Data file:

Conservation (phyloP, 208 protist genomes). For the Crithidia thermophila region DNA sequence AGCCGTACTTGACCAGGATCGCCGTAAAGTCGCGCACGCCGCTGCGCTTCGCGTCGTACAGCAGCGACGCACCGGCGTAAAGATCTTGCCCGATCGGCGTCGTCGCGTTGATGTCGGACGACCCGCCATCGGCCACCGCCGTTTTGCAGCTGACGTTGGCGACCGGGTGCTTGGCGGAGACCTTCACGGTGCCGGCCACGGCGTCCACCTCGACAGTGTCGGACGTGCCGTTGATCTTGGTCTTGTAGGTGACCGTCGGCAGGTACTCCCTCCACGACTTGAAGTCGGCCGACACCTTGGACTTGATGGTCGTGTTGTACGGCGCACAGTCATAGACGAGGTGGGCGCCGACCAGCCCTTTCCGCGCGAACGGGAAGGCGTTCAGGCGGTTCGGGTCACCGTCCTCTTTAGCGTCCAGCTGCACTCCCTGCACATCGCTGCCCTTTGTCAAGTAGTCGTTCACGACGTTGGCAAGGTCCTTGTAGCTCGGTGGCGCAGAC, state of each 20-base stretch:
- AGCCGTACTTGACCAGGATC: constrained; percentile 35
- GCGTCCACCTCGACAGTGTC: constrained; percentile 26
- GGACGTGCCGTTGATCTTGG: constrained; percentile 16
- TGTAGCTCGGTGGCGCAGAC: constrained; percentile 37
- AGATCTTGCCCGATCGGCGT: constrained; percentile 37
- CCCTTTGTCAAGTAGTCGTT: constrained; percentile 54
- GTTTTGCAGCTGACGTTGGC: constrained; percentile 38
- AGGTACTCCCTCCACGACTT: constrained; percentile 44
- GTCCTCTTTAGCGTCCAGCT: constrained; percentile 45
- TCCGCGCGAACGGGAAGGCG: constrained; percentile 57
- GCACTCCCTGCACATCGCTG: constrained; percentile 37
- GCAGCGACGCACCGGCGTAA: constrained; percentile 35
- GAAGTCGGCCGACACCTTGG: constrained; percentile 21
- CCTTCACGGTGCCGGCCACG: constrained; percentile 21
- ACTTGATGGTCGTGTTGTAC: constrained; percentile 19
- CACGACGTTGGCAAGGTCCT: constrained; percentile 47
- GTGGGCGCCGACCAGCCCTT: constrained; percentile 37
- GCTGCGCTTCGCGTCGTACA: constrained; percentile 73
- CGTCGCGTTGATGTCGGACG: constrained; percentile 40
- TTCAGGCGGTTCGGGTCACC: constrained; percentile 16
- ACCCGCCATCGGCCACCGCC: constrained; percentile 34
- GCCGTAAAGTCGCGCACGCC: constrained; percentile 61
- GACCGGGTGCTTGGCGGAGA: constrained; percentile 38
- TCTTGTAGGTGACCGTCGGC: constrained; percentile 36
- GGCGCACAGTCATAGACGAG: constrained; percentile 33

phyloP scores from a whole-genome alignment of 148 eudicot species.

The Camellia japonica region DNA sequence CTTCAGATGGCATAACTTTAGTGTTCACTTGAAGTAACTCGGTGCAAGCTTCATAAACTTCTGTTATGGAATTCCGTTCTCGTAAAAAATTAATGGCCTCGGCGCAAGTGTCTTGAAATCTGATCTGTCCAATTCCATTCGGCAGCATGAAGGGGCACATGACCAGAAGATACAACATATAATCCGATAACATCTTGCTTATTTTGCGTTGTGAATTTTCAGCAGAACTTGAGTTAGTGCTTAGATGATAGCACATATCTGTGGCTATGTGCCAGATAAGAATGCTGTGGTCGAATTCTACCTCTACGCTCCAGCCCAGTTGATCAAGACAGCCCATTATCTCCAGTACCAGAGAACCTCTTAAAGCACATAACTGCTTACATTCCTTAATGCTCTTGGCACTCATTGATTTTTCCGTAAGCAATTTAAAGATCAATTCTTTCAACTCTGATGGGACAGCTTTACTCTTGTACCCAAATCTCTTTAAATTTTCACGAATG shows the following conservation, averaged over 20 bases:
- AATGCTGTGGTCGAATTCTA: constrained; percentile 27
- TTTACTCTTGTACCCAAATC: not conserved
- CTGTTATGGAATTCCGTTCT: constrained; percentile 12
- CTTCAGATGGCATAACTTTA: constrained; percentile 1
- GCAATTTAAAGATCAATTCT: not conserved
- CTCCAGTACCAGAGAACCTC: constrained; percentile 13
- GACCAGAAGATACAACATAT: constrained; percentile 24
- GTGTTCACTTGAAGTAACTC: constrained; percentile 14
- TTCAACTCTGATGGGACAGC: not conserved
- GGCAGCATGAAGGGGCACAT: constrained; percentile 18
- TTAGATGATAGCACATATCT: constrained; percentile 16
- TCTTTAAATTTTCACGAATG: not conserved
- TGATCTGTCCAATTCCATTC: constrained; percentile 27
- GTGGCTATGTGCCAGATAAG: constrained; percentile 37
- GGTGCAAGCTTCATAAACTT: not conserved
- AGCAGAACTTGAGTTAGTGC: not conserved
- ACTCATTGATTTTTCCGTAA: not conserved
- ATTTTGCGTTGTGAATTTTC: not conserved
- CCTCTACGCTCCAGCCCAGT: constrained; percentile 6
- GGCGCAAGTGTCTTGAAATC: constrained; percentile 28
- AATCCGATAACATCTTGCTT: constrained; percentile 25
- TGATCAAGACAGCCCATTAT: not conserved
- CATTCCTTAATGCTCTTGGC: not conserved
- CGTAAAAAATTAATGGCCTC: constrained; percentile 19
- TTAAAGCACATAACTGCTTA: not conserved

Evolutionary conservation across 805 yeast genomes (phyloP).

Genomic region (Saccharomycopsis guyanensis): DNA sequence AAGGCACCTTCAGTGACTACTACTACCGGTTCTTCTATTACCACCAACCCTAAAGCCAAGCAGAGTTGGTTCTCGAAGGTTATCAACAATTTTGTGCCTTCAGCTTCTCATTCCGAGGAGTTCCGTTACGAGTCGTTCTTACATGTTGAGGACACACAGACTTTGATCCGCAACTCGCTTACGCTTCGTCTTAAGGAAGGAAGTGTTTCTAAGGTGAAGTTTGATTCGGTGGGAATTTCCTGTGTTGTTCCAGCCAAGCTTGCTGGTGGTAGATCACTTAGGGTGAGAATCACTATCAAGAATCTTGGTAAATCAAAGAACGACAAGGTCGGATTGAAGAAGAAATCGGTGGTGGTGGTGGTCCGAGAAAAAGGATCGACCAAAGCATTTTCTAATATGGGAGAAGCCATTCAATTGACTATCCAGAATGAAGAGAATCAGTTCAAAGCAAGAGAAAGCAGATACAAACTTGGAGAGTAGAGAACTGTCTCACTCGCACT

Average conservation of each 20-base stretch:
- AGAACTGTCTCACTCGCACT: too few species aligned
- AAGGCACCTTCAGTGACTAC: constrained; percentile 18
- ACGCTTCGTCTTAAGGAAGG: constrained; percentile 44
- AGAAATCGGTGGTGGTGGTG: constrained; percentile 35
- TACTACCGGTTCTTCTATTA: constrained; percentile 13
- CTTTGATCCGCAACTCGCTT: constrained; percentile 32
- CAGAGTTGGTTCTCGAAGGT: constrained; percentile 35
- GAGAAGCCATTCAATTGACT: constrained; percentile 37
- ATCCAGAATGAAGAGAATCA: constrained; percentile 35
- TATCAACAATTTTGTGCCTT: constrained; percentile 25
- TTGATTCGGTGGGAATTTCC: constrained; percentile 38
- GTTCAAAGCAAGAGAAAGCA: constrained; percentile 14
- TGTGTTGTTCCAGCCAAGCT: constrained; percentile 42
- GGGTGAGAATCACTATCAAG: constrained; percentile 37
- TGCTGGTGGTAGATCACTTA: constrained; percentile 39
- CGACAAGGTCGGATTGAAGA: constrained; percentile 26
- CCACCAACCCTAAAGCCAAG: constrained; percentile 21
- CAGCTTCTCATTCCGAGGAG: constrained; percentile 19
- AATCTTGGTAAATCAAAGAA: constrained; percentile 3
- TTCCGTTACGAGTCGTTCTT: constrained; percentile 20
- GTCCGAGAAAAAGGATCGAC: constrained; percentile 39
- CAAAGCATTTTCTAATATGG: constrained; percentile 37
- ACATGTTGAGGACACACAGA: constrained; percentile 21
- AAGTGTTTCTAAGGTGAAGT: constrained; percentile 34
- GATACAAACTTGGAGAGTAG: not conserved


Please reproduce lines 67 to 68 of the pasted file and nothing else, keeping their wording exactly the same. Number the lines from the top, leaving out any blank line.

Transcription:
- TTGATTCGGTGGGAATTTCC: constrained; percentile 38
- GTTCAAAGCAAGAGAAAGCA: constrained; percentile 14